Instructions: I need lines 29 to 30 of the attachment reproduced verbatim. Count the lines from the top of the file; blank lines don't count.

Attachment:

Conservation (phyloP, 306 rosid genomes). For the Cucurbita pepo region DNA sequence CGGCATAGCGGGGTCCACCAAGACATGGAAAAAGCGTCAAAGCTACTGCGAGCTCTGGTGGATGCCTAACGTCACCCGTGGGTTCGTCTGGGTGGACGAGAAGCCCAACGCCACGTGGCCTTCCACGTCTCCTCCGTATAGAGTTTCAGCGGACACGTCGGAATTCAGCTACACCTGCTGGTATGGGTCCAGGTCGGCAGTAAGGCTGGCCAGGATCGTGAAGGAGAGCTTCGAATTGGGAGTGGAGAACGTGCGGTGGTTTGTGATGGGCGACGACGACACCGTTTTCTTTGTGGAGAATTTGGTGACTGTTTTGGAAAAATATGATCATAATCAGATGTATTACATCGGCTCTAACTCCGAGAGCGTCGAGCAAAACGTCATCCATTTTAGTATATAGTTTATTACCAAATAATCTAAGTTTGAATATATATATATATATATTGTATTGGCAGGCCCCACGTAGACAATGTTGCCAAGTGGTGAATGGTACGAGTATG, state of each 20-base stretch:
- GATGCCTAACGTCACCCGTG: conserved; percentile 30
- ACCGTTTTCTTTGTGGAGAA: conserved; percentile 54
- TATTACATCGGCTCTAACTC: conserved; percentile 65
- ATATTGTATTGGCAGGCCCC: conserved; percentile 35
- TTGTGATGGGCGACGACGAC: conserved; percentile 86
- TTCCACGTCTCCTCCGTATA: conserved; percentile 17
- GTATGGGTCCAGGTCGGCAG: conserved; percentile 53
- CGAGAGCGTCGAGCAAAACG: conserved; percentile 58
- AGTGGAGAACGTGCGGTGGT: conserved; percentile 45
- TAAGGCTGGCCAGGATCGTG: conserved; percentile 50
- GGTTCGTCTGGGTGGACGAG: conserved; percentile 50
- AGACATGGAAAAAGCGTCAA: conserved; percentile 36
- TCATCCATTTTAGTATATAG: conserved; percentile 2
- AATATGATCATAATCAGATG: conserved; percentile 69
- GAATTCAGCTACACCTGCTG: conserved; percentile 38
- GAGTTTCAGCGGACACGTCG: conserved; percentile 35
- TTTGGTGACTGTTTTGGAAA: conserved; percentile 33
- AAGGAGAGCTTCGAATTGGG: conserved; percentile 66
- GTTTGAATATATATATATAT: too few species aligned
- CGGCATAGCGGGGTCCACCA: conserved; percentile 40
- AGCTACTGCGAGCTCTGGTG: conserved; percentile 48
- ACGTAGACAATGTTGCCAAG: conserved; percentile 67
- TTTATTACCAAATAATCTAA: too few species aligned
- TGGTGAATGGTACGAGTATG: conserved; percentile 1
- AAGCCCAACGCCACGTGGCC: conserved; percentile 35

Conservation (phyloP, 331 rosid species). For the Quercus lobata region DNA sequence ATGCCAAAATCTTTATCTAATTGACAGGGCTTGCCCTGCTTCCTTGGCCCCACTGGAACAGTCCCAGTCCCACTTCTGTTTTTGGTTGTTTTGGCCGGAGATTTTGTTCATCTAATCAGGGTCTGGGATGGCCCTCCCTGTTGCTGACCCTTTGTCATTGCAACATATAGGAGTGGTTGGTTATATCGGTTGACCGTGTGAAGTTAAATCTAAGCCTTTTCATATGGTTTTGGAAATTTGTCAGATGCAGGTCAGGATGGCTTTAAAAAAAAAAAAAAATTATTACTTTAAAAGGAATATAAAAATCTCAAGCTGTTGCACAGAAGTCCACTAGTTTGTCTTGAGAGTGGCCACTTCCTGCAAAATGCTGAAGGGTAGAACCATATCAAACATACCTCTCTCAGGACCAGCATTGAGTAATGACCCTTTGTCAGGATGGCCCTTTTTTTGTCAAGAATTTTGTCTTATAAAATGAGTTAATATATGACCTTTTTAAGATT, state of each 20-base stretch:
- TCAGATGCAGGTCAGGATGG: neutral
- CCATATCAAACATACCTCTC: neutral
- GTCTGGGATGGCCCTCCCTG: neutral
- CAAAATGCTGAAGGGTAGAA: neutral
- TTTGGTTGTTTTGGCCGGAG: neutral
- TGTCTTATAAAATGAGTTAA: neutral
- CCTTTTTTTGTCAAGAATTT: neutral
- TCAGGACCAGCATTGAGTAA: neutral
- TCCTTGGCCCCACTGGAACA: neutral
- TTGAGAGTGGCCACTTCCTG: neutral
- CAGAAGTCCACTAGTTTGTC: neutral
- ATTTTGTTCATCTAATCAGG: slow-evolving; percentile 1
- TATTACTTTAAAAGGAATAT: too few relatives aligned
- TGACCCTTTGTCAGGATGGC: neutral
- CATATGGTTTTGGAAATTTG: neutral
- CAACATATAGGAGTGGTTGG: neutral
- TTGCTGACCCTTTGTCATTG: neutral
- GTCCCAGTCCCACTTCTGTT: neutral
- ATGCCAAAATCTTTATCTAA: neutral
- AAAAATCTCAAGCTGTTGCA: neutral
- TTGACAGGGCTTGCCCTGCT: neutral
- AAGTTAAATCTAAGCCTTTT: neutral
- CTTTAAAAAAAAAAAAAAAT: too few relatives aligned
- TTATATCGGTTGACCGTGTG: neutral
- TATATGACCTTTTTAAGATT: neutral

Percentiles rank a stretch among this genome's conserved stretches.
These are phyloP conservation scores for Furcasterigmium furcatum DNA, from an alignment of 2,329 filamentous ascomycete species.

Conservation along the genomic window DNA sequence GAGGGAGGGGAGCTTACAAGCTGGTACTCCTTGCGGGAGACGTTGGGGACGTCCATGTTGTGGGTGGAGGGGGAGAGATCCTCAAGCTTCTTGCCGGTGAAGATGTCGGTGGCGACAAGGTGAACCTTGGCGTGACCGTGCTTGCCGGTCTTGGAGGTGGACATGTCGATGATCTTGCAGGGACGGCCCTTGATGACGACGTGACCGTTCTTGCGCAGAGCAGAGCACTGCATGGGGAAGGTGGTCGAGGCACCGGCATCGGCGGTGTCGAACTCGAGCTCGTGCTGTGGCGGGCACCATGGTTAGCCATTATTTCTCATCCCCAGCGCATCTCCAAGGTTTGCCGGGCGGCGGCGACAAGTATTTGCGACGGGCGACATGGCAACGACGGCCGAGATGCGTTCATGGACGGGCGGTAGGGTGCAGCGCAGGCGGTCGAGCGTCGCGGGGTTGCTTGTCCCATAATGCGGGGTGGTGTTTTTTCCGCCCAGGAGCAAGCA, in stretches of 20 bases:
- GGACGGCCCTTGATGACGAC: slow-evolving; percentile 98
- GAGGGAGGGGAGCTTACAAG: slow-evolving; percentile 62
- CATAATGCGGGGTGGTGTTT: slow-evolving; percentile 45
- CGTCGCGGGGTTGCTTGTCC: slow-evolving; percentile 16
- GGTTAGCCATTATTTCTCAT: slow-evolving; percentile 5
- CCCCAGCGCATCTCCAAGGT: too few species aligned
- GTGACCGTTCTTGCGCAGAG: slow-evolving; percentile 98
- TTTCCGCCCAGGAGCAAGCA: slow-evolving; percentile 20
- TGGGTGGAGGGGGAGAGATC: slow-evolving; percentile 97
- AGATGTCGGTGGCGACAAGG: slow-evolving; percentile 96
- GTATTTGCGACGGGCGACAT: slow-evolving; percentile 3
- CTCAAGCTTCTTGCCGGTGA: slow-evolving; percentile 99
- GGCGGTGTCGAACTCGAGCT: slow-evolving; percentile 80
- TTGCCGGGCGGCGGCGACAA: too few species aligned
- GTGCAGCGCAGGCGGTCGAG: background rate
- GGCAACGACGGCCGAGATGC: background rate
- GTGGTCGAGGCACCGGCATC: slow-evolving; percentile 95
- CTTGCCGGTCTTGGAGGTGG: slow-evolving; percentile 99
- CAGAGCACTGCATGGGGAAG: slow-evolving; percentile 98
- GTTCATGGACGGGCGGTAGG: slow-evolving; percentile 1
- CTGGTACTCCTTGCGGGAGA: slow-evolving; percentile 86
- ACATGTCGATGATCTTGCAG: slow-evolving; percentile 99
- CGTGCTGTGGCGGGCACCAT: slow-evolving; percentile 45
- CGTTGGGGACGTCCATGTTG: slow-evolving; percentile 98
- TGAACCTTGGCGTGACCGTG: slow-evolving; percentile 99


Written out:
- CCATATCAAACATACCTCTC: neutral
- GTCTGGGATGGCCCTCCCTG: neutral